Iranian military forces seized two U.S. Navy boats Tuesday and are detaining them on Iran's Farsi Island in the Persian Gulf, senior U.S. officials told NBC News.
The 10 American sailors aboard the small riverine vessels were on a training mission around noon ET when one of the boats may have experienced mechanical failure and drifted into Iranian-claimed waters, officials said. Iran's coast guard took them into custody.
The officials said it's unclear whether the sailors — nine men and one woman — had strayed into Iranian territorial waters before they were captured.
American naval ships routinely navigate the waters of the Persian Gulf near Iranian territory. The Gulf has been a flashpoint in the Middle East, and the incident comes on the same day President Barack Obama was set to give his annual State of the Union address.
"At this point, we're still monitoring the situation and it's not entirely clear what happened," White House spokesman Josh Earnest said on MSNBC, adding that Iranian authorities confirmed that the sailors are safe.
Earnest said there remained no exact time frame for when the sailors would be let go, but didn't expect a long delay. Officials told NBC News that the Americans aren't expected to be released until around daybreak Wednesday.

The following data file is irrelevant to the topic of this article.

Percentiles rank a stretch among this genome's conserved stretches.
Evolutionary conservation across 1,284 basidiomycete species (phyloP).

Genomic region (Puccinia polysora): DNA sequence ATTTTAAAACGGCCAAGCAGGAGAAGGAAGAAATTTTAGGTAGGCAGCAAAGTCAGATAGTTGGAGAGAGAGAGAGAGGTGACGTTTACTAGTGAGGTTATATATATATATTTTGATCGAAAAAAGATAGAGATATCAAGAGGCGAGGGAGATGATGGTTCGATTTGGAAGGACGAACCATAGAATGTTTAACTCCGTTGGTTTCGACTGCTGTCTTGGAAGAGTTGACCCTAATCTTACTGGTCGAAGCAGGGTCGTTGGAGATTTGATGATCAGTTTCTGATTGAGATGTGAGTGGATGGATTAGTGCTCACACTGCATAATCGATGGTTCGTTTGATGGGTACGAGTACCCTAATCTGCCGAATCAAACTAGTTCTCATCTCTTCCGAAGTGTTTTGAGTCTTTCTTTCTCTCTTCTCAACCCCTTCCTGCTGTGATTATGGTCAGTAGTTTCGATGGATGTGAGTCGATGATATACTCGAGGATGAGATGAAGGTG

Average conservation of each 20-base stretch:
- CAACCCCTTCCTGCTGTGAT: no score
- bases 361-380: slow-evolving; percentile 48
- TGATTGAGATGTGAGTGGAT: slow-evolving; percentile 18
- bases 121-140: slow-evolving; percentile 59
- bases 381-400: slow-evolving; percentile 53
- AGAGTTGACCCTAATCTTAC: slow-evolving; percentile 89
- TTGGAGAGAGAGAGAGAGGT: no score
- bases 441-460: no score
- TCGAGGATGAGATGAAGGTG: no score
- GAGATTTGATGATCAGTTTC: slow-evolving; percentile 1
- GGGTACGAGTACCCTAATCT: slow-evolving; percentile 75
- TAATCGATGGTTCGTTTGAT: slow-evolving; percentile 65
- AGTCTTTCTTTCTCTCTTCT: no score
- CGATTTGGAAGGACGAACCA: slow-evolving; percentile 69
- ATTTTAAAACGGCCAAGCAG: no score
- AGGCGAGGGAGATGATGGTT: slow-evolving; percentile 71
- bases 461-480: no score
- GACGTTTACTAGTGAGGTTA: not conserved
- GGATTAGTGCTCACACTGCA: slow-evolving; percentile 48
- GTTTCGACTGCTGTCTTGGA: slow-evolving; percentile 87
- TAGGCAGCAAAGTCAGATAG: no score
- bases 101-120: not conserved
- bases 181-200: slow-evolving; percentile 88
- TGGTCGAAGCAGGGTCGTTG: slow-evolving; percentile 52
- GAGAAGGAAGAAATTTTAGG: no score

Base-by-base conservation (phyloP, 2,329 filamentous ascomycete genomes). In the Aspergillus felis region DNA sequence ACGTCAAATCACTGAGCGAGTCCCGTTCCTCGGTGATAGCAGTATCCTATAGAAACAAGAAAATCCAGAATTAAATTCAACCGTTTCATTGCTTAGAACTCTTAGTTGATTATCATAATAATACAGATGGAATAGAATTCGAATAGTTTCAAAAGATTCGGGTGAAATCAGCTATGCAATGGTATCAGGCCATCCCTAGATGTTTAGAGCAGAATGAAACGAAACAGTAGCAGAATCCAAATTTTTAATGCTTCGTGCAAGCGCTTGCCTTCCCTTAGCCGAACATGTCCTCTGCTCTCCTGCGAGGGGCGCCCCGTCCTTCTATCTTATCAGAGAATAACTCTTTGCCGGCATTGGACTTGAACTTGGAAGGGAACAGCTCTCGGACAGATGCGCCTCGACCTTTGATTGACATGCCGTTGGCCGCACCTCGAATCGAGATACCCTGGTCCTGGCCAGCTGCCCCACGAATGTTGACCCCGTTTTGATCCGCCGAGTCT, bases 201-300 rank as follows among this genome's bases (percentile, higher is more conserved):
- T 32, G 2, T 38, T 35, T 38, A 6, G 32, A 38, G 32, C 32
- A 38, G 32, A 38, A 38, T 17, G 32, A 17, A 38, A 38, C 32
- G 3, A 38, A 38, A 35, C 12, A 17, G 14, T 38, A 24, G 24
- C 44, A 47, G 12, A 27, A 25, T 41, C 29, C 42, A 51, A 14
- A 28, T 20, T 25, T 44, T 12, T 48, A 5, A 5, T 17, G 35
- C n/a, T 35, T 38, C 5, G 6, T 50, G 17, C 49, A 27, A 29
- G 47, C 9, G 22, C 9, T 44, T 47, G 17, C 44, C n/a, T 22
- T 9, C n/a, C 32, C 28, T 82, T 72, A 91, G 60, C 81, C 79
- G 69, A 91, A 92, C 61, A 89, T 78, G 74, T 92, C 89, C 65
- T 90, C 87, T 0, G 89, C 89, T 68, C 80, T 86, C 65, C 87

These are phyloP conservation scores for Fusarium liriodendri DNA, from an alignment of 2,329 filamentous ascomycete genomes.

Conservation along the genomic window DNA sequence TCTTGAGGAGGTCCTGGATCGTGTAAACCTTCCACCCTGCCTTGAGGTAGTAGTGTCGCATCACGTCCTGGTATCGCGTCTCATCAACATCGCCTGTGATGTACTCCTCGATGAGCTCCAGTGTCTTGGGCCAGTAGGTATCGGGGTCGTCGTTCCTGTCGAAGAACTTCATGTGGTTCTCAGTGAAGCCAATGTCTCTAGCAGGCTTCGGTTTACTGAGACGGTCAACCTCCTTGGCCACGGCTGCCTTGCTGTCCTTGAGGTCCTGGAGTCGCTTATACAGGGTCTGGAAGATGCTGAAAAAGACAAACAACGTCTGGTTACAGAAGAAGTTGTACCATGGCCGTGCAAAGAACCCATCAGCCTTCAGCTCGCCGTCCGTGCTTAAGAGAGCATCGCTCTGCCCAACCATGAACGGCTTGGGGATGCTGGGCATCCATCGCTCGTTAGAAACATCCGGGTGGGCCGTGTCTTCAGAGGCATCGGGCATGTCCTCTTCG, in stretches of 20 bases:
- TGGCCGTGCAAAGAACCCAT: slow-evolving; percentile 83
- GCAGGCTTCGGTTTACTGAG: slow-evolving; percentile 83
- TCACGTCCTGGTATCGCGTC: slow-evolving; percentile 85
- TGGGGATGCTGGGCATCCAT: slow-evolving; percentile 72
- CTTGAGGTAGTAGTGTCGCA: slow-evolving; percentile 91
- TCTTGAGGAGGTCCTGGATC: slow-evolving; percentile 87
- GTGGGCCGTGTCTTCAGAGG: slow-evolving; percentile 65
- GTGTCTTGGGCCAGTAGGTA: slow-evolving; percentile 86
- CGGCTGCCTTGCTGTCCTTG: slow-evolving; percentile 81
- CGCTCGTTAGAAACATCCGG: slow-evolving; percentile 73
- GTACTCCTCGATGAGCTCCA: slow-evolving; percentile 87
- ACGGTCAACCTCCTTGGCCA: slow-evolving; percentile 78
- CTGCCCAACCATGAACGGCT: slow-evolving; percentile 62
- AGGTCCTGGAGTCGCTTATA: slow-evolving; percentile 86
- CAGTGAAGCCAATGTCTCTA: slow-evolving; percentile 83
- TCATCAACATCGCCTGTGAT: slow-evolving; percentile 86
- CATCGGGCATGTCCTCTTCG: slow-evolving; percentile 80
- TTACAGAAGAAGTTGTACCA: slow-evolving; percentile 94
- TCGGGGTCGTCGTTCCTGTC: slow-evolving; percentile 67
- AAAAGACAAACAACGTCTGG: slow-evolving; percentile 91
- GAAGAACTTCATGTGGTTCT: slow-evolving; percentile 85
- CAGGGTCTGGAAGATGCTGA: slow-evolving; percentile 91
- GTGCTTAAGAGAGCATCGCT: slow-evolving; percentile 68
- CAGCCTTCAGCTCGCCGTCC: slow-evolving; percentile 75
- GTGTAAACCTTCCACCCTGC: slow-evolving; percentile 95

Following reports of the incident, Secretary of State John Kerry spoke with Iranian officials in Tehran by phone, attempting to secure the sailors' release.
One senior official told NBC News the Iranians understand it was a mistake and have agreed to let the Americans go in international waters.
Senior U.S. military commanders had criticized Iran last month for its "highly provocative" actions when it fired unguided rockets near U.S. ships, including the USS Harry S. Truman aircraft carrier.
Pentagon spokesman Peter Cook told The Associated Press that the boats were moving between Kuwait and Bahrain when U.S. officials lost contact with them. Farsi Island sits in the Persian Gulf in between Iran and Saudi Arabia, and is fortified by Iranian Revolutionary Guards.
"We have been in contact with Iran and have received assurances that the crew and the vessels will be returned promptly," Cook said.
Retired Army Gen. Barry McCaffrey, an NBC News military analyst, said the seizure of American boats is "very bad news" and highlights how the Navy may have failed to have surveillance on its vessels.
"We simply can't allow ground, air or naval units to be seized by a foreign hostile power," McCaffrey said on MSNBC. "I hope they're back real quickly. This is an affront to our military presence in the Gulf and will unsettle our allies in the region."
GOP presidential candidate Jeb Bush was among the first to attack Obama for appearing weak in front of Iran, which has been at odds with the U.S. over a delicate nuclear deal that was finally reached last year.
"No more bargaining. Obama's humiliatingly weak Iran policy is exposed again," Bush tweeted.
GOP rival Marco Rubio, during an interview on Fox News, called for Iran to release the sailors "immediately," saying the nation is "testing the boundaries of our resolve."
But Sen. Barbara Boxer, D-Calif., said on MSNBC that the pending release of the sailors shows how diplomacy between U.S. and Iranian officials "is working."
"Hopefully this will be resolved, and it won't be an issue that we're talking about in a couple of hours," she said.